Students putting together their Spring 2017 schedule should consider some of the college’s special topics courses, which provide intensive study of business topics not regularly covered in the course offerings. In this post, we feature Professor Michael Kirschenheiter's Corporate Financial Reporting course.
ACTG 494: Corporate Financial Reporting
Since the 2008 crisis, accounting knowledge has become highly valued by executives at all levels. This means that business students are at a disadvantage on the job market if they can’t read financial statements. These statements are the informational building blocks of our economy, and the ability to understand them is an increasingly important part of managerial performance. Thus the demand for a course that trains all users–not strictly preparers–of these statements. ACTG 494 will train both accountants and non-accountants in the discretion, interpretation, and nuance involved in financial statements.
Nuance in financial statements takes many forms. Consider revenue recognition, for example; a company like Microsoft leaves billions on its books in unearned revenue, deferring recognition until a later date, maybe when the products are serviced, or, as in the case of IBM, after products are in place and running to specification. If you can’t read a financial statement, you'll pass right over that deferred revenue. Or take cash-flow statements, which are often littered with line items that aren’t cash flows. Imagine you’re holding a restaurant menu and reading the descriptions that tell you what goes into each dish. One description lists ‘shovel’, and sure, at some stage, a shovel was involved in the food you’re about to eat. But you’re not eating the shovel. Financial statements make similar moves, and this is one of the many reasons why people find accounting so confusing.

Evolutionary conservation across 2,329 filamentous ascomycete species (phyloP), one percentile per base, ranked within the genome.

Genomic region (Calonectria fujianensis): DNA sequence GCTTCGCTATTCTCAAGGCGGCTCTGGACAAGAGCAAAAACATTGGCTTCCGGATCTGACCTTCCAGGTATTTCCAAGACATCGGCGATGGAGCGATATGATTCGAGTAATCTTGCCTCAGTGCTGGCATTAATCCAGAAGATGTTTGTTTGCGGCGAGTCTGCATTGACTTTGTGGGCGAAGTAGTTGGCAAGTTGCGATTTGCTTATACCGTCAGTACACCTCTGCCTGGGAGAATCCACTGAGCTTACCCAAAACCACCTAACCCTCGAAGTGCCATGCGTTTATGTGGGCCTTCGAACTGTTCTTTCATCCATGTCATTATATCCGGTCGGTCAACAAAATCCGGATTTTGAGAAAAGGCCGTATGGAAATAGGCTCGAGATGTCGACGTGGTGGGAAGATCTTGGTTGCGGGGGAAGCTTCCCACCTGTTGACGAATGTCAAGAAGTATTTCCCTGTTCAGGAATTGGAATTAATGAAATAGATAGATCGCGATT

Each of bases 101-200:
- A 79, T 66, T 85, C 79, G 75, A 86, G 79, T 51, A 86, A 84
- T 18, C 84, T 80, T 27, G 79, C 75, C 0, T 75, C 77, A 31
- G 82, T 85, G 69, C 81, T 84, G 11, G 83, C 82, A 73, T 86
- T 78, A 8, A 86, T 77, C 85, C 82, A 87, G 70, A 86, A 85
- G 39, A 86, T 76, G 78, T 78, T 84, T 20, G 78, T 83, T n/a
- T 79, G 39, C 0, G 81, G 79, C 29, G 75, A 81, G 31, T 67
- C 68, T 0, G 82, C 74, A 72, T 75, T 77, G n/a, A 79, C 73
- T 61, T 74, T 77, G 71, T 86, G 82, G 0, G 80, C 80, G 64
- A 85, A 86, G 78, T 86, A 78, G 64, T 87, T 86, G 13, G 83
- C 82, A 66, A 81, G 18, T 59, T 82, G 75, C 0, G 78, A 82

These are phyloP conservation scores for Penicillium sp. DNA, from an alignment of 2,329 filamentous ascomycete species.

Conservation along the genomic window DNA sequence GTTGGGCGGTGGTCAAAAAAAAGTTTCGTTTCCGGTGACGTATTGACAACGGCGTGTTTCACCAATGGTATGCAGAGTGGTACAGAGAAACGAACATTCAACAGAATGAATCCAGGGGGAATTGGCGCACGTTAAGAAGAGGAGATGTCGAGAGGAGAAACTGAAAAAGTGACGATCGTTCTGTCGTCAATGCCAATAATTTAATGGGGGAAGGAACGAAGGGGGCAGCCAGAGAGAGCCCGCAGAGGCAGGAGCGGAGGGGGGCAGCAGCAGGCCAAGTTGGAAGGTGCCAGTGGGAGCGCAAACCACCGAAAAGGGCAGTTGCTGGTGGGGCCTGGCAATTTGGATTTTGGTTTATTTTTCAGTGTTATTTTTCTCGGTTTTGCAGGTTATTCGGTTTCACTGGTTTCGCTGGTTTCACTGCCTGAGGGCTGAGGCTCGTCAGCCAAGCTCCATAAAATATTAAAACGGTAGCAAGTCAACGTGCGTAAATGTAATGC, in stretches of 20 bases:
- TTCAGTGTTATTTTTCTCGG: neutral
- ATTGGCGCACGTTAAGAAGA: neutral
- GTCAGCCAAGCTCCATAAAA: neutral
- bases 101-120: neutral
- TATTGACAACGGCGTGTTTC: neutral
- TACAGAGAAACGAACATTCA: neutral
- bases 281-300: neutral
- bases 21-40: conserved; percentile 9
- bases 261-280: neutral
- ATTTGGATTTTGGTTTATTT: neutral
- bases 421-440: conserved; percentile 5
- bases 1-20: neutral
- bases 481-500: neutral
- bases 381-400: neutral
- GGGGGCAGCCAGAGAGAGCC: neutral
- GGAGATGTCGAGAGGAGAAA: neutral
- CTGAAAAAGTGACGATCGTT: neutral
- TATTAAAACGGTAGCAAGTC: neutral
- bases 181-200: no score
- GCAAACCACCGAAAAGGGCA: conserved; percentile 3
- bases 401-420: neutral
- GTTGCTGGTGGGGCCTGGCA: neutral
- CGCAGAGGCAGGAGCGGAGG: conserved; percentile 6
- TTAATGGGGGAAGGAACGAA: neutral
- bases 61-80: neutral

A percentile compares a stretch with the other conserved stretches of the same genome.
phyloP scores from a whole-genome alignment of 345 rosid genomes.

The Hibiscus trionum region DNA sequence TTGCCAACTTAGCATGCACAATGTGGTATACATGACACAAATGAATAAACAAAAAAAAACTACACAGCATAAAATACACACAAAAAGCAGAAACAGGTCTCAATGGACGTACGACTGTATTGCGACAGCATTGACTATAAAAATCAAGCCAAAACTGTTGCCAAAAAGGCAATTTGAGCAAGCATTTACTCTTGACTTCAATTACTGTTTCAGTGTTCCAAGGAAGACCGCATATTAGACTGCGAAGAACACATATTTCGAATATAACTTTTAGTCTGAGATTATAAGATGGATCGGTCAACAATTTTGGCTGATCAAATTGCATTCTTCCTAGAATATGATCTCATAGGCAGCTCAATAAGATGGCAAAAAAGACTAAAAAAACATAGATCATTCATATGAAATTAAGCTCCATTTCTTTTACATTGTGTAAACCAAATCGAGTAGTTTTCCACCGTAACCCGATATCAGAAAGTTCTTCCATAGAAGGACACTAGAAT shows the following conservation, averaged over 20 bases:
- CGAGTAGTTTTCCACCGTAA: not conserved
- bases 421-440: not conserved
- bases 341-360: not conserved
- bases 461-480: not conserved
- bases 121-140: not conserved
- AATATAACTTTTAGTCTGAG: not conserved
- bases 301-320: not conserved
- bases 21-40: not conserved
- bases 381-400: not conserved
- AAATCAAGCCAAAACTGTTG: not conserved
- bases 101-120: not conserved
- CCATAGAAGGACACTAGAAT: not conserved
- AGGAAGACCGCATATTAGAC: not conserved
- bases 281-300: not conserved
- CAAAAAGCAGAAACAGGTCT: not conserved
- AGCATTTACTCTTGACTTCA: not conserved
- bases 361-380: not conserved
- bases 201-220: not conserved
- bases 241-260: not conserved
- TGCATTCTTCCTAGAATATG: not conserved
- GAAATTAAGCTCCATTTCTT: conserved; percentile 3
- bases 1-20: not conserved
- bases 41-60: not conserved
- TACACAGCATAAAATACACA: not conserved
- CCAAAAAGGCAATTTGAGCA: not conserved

Another key topic in the course will be articulation, or how different financial statements fit together. The cash flow statement comes into play, for example, when assessing an accountant’s claims about the gross value of a company. Accountants estimate the gross value of companies on income statements, but in order to corroborate those estimates, users of these documents must sift through the cash flow statements alongside the income statements. This is just one of the ways different statements are propped against each other.
Students looking for more information on the course should take a look at the flyer that Professor Kirschenheiter has posted for the class.
To register for ACTG 494 and other special topics courses, visit my.uic.edu/common/.